“For You delight not in sacrifice, or else would I give it; You find no pleasure in burnt offering. My sacrifice (the sacrifice acceptable) to God is a broken spirit; a broken and a contrite heart (broken down with sorrow for sin and humbly and thoroughly penitent), such, O God, You will not despise” (Psalm 51: 16, 17, Amplified Bible).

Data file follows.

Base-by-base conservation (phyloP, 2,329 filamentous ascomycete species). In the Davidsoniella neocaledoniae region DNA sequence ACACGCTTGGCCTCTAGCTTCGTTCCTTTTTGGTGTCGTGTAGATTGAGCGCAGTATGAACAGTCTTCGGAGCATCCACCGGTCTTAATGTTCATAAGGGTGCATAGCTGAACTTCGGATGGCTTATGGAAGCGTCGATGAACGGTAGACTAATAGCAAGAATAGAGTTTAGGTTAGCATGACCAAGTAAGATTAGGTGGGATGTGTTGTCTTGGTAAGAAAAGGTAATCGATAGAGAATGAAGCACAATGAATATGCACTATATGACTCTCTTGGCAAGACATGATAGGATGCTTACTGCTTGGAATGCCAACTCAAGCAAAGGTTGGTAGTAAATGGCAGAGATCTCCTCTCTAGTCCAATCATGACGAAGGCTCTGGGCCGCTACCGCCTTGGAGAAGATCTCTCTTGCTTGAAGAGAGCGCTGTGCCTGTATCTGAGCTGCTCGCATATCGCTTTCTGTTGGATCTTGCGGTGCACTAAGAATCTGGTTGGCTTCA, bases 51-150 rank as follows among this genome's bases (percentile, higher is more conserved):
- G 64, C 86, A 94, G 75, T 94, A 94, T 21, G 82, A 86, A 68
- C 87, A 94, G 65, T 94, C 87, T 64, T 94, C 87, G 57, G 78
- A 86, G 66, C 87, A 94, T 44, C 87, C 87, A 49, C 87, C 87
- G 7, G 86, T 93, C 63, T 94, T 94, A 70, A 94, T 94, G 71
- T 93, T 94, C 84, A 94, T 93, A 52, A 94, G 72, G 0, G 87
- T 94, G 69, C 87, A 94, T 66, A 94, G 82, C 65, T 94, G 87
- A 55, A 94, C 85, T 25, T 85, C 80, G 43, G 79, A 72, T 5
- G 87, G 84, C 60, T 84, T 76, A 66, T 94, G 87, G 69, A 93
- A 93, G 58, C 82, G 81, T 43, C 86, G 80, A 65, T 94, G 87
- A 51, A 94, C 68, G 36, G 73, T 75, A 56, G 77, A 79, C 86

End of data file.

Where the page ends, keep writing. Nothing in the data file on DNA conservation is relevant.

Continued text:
What a complete picture we have of our Father’s desire for us to come to Him, when we have failed, with a spirit of confession and a repentant desire to turn from the path that leads us away from Him. One of the more interesting and easy to understand descriptions of repentance which I have found during my study about this word was explained by William Temple who wrote, “The world, as we live in it, is like a shop window into which some mischievous person has got overnight, and shifted all the price–labels so that the cheap things have the high price–labels on them and the really precious things are priced low. We let ourselves be taken in. Repentance means getting these price-labels back in the right place.”